While offshore wind energy is not the end-all to fossil fuel energy consumption, it is a good start. I'm happy with the decision to allow developers to build a 130-tower 468 MegaWatt producing wind farm in a 25-mile plot of Nantucket Sound.
The $2-billion price tag and ginormous size of this project makes me wonder though why a smaller scale project was not conceived as the first offshore project for the US? This project has elements of Boston's Big Dig, such that the size and price tag of the project are larger than should be handled for a first-of-its-kind project. Weren't we taught to start small, work out the kinks, then gradually get bigger?
Putting that aside, it is great that the United States' is making efforts toward a commitment to alternative energy options. It is hard to believe that it has taken this long for a decision, given that Europe has been developing offshore wind since 1992 and currently has 39 wind farms in 9 different countries consisting of 830 turbines and producing 2063 MW of power. European Wind Energy Association.
As I said before, I am very much in favor of this project for its environmental merits, however, it is important to understand the depth and undertaking of this construction project. I have no intentions of pessimism towards this project, but rather, toshare a different perspective on this project. My reason being that a random comment I heard yesterday in response to Cape Wind's approval was that no fossil fuels would be involved. I almost steamed up as much as I did when I heard someone who bought Compact Fluorescent Lightbulbs and, because they use less energy than traditional bulbs, leaves them on all the time. The truth in this project is that erecting 130 four-hundred foot tall towers in a body of water is going to create a bigger carbon footprint than the turbines could ever make up for. I admit that I haven't run any calculations or done any research on this estimate, but my point is that the project does not come without a huge expenditure of resources. These towers will be miles away from civilization in the sound. They will require massive cargo ships, drilling rigs, and cranes to mount the turbines. There will be miles of transmission lines that will lay under the ocean floor to harvest the electricity to the Cape and the Islands. This stuff doesn't come without a carbon footprint! This project will take years to complete, boats will be idling in the ocean day and night creating waste, exhaust, and fumes. Oh and did i mention the energy expenditure in the factories that build the wind turbines and ship them to location.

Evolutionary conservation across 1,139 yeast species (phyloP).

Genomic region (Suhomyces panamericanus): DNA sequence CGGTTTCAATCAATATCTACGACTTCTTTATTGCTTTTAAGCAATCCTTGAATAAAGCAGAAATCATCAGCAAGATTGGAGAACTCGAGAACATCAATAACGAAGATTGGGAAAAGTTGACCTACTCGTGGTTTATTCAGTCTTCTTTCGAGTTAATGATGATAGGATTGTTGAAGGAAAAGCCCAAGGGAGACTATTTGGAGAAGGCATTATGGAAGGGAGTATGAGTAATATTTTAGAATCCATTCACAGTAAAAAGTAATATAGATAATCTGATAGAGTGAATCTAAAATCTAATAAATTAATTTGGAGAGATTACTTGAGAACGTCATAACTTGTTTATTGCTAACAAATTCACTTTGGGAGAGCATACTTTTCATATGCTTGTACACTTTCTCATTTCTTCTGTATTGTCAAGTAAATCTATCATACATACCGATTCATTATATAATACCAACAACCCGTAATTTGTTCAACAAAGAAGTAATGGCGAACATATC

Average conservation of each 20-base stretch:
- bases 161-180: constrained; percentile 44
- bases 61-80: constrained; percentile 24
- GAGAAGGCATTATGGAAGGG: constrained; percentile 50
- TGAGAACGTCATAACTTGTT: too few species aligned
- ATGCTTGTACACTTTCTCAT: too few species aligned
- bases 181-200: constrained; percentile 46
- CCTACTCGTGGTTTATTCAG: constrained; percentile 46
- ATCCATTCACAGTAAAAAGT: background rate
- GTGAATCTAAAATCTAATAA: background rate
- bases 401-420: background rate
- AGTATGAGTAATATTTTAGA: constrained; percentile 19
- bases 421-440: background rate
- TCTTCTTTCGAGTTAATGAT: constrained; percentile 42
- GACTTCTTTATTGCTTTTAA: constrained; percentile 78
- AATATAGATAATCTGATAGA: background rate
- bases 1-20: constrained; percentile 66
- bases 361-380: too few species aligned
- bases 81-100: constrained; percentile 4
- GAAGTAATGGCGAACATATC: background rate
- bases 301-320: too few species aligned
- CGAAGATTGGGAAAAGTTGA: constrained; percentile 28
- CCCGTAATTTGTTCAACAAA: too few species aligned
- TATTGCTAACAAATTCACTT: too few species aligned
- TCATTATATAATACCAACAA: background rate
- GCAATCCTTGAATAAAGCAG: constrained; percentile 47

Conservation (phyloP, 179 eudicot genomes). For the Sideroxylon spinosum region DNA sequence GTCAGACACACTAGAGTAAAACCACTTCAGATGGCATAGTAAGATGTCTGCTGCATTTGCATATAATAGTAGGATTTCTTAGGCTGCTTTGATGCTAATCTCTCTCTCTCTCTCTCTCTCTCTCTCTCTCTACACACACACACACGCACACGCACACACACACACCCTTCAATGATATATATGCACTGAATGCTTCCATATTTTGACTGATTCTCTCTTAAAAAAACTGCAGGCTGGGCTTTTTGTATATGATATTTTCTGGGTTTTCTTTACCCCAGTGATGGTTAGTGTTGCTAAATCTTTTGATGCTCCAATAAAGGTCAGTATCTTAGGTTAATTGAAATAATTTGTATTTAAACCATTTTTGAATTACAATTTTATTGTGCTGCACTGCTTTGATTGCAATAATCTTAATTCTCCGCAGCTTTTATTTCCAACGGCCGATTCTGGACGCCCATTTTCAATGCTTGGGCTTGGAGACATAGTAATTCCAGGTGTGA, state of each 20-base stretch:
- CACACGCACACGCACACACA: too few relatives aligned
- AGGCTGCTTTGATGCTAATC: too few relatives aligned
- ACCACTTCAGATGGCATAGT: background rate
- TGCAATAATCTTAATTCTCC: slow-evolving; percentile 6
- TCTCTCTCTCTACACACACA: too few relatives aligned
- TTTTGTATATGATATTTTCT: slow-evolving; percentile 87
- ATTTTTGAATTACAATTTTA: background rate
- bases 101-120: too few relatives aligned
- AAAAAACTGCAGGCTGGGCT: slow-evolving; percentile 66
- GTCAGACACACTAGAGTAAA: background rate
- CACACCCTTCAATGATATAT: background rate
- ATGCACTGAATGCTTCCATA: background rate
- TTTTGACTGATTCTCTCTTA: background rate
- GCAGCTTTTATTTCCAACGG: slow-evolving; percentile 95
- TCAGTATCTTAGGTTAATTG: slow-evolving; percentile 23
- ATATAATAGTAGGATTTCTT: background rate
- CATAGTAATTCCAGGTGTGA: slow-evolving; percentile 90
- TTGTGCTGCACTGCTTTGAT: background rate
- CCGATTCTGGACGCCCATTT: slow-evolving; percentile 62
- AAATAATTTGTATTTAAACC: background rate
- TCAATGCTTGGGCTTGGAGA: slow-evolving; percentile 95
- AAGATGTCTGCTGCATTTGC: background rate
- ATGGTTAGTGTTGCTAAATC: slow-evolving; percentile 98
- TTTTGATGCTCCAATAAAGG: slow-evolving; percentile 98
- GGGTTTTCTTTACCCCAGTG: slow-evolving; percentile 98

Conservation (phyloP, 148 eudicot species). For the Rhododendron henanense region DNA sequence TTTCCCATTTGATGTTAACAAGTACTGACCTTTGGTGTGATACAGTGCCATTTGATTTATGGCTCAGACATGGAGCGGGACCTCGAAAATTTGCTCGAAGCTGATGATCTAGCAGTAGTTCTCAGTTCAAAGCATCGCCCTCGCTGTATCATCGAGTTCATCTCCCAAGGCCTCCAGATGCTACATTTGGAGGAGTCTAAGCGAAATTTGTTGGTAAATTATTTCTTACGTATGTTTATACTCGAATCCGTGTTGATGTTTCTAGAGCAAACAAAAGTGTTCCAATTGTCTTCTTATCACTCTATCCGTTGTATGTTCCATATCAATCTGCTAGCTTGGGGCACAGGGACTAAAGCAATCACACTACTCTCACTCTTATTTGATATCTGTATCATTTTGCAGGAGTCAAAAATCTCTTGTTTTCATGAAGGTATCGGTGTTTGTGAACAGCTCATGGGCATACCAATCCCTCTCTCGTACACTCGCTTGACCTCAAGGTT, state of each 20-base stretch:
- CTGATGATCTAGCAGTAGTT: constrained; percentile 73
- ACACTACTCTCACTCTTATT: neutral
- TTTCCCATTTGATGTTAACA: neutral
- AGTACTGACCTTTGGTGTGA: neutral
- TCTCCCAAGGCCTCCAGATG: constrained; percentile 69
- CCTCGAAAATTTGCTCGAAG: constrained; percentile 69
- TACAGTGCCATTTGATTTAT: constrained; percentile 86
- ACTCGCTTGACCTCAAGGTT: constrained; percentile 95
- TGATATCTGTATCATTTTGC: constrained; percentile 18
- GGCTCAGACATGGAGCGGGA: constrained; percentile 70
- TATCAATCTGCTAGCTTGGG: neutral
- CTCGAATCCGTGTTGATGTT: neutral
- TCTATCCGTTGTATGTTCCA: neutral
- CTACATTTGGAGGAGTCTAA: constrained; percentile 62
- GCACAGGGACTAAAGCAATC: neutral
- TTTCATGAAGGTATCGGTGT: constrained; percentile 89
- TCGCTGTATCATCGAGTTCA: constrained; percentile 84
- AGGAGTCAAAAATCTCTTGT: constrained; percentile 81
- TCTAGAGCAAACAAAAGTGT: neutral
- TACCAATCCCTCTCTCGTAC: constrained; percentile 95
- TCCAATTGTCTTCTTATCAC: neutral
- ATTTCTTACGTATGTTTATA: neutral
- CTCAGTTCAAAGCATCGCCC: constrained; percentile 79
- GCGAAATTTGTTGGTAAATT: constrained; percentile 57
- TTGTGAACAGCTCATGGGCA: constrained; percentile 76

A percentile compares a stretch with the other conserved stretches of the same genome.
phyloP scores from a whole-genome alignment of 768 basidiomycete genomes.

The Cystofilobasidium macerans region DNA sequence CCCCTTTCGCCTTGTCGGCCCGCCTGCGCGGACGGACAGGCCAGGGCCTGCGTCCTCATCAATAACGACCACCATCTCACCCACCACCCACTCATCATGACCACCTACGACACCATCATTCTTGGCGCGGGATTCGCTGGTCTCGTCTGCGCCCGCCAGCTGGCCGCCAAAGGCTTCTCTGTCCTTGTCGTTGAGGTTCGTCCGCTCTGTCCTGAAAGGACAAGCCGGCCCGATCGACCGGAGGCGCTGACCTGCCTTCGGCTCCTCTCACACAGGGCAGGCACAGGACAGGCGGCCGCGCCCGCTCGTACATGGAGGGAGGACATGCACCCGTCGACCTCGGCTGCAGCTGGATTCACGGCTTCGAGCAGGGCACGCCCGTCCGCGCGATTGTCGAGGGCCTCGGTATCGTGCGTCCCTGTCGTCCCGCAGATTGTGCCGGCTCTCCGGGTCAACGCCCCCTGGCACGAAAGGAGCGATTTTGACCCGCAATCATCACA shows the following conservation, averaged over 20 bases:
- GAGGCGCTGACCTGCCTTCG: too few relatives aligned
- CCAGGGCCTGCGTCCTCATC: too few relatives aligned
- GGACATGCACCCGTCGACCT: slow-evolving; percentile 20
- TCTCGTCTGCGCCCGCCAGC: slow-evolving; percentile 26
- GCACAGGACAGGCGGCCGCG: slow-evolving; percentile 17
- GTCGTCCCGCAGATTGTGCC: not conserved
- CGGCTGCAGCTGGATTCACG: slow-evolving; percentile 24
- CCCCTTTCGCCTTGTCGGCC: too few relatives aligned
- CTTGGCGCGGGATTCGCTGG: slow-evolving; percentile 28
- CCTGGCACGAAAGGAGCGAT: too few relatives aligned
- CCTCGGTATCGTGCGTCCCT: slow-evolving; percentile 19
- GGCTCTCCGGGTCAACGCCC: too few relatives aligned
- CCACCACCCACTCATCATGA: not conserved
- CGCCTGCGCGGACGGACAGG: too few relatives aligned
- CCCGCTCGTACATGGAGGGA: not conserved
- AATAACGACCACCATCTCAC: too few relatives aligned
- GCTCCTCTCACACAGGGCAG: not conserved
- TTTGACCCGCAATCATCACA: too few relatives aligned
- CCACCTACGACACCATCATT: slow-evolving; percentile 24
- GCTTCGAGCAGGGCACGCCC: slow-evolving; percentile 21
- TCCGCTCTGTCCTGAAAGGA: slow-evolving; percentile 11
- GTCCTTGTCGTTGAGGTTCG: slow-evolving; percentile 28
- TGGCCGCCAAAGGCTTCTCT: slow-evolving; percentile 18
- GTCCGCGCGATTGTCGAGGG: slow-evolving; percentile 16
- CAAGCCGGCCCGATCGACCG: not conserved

OK, so we're not going to save the planet by installing an offshore wind farm. But we are taking a step in the right direction and if we can all take a sense of ownership to the steps that we can make in the right direction, then collectively we will make a difference. And if we don't take that step now, it might be too late the next time the bright idea comes to mind. Jim Gordon, president of Cape Wind, has supported this project for the last 9 years through political, financial, and public turmoil? NECN Interview. He took a step and stood by it. That is a commitment and passion to a cause that deserves to be commended.